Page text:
UK MPs to question former PM Boris Johnson over ‘Partygate’ sandals: Report
UK lawmakers announced on Friday they would question former Prime Minister Boris Johnson over whether he lied about “Partygate”, in an inquiry that could lead to his removal as a member of parliament.
In an interim report released after eight months of work, Parliament’s “Privileges” committee said the evidence so far undermined Johnson’s pleas of innocence to the House of Commons.
“The evidence strongly suggests that a breach of (lockdown) guidance was apparent to Mr Johnson while he was at the gatherings,” the report said.
Described as a summary of the investigation so far before Johnson’s inquiry, it stated that “there is evidence that the House of Commons may have been misled” on several occasions.
The committee summoned the ex-Conservative leader to give public evidence in the week commencing 20 March.
Johnson, who resigned as prime minister last summer following “Partygate” and other scandals, said the report showed he was “absolved” and had “brought no contempt of parliament”. .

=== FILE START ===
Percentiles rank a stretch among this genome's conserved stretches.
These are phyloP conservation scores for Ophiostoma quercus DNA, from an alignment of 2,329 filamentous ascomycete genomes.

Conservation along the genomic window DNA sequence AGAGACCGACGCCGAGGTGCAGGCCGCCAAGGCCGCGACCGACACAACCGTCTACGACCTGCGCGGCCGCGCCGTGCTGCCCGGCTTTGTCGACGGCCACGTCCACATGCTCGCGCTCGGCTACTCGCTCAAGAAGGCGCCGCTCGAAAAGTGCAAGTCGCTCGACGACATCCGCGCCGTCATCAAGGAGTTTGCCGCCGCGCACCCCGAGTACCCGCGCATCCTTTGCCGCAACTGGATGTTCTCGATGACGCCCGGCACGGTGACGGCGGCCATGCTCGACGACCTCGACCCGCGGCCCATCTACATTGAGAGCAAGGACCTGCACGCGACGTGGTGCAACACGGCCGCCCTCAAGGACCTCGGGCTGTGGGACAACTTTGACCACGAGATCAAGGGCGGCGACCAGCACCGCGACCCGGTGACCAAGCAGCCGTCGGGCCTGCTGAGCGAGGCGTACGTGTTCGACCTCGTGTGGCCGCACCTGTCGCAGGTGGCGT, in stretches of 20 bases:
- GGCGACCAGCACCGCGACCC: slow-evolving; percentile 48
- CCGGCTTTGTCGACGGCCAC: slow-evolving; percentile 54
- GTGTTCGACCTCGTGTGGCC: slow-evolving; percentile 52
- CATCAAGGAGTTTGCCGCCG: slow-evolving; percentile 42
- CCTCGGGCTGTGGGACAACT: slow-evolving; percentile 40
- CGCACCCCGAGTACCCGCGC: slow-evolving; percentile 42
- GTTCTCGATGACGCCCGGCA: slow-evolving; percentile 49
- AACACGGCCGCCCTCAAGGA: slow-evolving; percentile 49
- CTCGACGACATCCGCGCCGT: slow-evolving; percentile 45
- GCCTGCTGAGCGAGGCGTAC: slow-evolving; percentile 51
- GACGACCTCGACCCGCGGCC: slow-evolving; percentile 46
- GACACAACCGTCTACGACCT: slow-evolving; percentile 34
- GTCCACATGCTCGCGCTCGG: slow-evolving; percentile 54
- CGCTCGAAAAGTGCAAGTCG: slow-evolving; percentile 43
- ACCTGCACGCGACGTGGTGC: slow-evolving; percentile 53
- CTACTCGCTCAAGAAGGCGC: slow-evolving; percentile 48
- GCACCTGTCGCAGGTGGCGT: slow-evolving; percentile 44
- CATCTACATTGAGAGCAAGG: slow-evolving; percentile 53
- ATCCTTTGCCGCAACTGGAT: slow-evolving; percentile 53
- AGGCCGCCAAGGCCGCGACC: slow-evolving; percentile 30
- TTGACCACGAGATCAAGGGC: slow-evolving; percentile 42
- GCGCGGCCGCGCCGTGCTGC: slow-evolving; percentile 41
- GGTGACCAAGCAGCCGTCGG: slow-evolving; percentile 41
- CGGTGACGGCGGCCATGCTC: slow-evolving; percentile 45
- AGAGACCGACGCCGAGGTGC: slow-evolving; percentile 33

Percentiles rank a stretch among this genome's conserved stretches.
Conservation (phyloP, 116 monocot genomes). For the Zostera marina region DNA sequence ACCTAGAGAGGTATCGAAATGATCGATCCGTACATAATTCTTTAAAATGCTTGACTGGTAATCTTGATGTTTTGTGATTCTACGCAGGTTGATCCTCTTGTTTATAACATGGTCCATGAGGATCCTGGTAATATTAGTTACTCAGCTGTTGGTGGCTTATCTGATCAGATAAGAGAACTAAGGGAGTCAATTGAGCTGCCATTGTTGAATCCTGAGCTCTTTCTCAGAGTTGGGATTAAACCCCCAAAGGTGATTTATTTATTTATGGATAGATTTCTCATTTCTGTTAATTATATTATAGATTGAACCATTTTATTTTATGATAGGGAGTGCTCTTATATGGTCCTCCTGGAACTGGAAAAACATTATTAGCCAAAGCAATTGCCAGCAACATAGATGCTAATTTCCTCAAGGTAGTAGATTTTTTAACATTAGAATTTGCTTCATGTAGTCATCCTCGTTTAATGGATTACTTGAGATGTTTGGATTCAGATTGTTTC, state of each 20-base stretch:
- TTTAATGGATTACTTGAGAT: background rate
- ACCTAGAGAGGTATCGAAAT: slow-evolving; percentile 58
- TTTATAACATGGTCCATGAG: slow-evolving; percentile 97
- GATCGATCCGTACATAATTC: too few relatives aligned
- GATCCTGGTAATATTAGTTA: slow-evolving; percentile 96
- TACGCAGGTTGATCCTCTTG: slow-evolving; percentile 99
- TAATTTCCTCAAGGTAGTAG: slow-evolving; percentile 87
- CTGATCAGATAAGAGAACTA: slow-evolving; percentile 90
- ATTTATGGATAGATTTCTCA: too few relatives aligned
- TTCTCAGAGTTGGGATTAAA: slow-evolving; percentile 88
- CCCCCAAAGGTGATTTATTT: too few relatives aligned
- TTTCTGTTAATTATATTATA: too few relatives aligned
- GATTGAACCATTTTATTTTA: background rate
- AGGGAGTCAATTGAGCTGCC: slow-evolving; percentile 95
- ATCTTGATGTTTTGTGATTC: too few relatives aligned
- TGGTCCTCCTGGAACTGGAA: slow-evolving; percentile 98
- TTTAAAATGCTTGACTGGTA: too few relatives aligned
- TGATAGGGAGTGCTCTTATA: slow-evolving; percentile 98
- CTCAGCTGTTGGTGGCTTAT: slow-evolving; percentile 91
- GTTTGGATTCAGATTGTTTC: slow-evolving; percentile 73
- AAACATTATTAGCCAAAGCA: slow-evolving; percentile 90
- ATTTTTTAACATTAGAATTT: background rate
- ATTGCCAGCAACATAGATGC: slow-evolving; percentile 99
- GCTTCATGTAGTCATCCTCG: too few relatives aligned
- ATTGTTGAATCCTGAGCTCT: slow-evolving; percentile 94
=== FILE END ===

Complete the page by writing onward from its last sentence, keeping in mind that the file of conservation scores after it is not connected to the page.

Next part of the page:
Johnson has repeatedly denied in parliament that he or his staff had breached his own Covid lockdown laws by gathering an alcohol crowd at 10 Downing Street.
But police issued fines to dozens of Downing Street staff following a criminal investigation, and Johnson became the first serving UK prime minister to break the law at a gathering.
The seven-member Privileges Committee includes four Conservatives, two Labor MPs and one Scottish National Party MLA.
If it ultimately concludes that he deliberately misled the House of Commons, it may recommend various sanctions for all MPs to vote on.
They included a suspension of 10 days or more, which would trigger a petition to oust Johnson as a legislator.
A by-election for his West London seat will take place if 10 per cent of registered voters there sign it.
The developments come as Johnson and his allies on Thursday denounced news that senior civil servant Sue Gray, who led the government’s own inquiry into “Partygate”, had quit working for the leader of the opposition Labor Party. left it.
Linking the matter to the committee’s investigation, Johnson said it was “unrealistic” the panel planned to rely on evidence “reconstructed and orchestrated” by Gray.
Their report found a “failure of leadership and judgement” in Johnson’s Downing Street operation on the controversy, but the committee insisted it had its own evidence.
It cited WhatsApp messages, including one from a top aide, which said the excuse offered by the staff “creates another huge gap” in the PM’s account.